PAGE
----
MV Saturn and the ‘streakers’ delivered the Cowal Ferries vehicle and passenger service between the Gourock and Dunoon town centres, a service that came to an end in June 2011, replaced by the passenger only service from Argyll Ferries.
Saturn’s certificated capacity was 531 passengers and 38 cars. Getting 38 cars on board, though, meant physically manhandling the cars. We understand that during the last few years of this service, with increasing car sizes, the operational maximum capacity was 30-34.
The sailings delivered year round by Saturn and the streakers in the latter years were as follows:
- Mondays-Fridays: 18 returns a day – 15 vehicle and passenger as capacities above, with the addition of 3 returns from the Ali Cat. It is generally forgotten that Ali Cat has a substantial service record on this route.
- Saturdays: 14 returns
- Sundays: 13 returns
Using the certificated capacity figures for cars and passengers for these boats with these sailing frequencies, shows this service was capable of delivering:
- 5.66 million passengers a year in and out of Dunoon, 2.83 in each direction
- 399,836 cars a year in and our of Dunoon, 199,918 in each direction.
( The above figures assume the same service pattern as Argyll Ferries adopted later, with no service on Christmas Day or New Year’s Day and Sunday service on Boxing Day).
7: Argyll Ferries’ performance to date, relative to Cowal Ferries’
Working from the quarterly figures the Transport Minister gave in answer to Jamie McGrigor’s recent parliamentary question, it is possible to distil a pattern of passenger custom on the Gourock-Dunoon route over the years since 2008 – a pattern that puts the performance of Argyll Ferries in a picture that may surprise its critics.
(The figures given by the Transport Minister can be found at the end of a recent article we published: More facts on Argyll Ferries’ Gourock Dunoon service.)
In each of these years the quarter from January to March is the least subscribed; followed by the second best subscribed quarter from April to June; the best subscribed one from July to September; and the second least subscribed from October to December.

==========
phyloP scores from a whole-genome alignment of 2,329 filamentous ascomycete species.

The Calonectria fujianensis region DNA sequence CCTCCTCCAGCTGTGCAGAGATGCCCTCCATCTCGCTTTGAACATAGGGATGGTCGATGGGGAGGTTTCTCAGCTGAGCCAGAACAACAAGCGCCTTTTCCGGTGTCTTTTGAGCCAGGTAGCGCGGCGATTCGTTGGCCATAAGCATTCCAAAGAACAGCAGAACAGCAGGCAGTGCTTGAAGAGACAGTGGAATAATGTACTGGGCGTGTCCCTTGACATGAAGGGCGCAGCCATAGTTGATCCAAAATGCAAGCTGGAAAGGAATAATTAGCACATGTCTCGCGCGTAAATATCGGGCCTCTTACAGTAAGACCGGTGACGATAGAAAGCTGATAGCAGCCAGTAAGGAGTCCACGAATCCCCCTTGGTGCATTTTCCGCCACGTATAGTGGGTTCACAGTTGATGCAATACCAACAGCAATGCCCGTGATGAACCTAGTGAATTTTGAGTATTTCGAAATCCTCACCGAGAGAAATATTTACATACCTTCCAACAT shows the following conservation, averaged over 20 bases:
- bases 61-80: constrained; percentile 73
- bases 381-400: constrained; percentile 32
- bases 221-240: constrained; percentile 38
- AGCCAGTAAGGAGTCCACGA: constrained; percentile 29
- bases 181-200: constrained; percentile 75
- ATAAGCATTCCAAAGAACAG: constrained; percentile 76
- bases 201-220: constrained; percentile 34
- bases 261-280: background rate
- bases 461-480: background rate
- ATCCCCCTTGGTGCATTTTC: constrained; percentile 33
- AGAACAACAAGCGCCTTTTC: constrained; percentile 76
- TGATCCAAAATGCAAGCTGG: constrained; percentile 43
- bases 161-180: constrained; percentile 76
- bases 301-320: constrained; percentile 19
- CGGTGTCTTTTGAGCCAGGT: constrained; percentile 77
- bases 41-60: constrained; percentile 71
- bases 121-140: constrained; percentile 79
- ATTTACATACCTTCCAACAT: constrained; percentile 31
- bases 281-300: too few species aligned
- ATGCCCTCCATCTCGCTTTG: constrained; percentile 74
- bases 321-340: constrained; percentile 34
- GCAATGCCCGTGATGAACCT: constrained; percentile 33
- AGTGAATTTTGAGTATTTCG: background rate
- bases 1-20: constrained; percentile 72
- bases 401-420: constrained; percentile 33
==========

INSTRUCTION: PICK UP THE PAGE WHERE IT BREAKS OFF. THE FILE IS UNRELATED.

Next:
Since this is a stable annual pattern, we compared the customer take up in each quarter with that in the same quarter of the following year. This showed a progressive audience decline, quarter on quarter.
In what was an otherwise consistent pattern, there were three figures that, for various reasons, were clearly eccentric. One was up where it should have been down. One was hugely down where it should have been a little down. One was a little down where it might have been expected to have been further down.
All three of these eccentric figures were the performance figures of each of Argyll Ferries’s first three recorded quarters in operation.
- Its first quarter – July to September 2011 – was 3.97% up on the passenger numbers carried by Cowal Ferries in the same quarter in 2010-11.
- Its second quarter – October-December 2011 – was a whopping 10.1% down of that period in 2010-11.
- Its third quarter – January to March – was a modest 1.8% down on the same quarter in the 2010-11. This 2010-11 quarter, operated by Cowal Ferries, was 5.74% down on its own same quarter of the year before, 2009-10; and this was 4.12% down on its own performance in the same quarter in 2008-09.
This pattern is actually an encouraging one for the beleaguered Argyll Ferries.
Its first – and traditionally best quarter of the year, July to September, was markedly up on the same quarter the year before.This is most plausibly credited to the enviable service frequency – 60 sailings a day, 30 in each direction – twice as many as the former Cowal Ferries’ service.
Its second quarter’s figures – the disastrous plummet – covered the October to December period where it suffered technical failures, unreliability of service, cancellations. This was also the period where the persistent campaign to get the second vehicle and passenger service restored for the Gourock Dunoon route found its voice. It settled on discrediting the Argyll Ferries service at all costs – including factual accuracy.
Its third quarter results – January to March 2012, the worst quarter of the year in customer take up, was actually up on the previous quarter by 5.7%. This indicated substantial recovery that can be credited to two things:
- the company’s refitting of the boats, the impact of this on reliability and the crew’s acclimatisation to berthing the boats confidently at inappropriate linkspans in winter weather. (Both boats are built for side embarcation at pontoons, not stern entry at linkspans.)
- the growing realisation amongst users that the boats and the service were significantly better than painted in the hysterical allegations enthusiastically promoted by the fantasist campaigners.
It will be very interesting to see what pattern emerges from the usage figures for this service for the last quarter of its first year of operation, when they are released.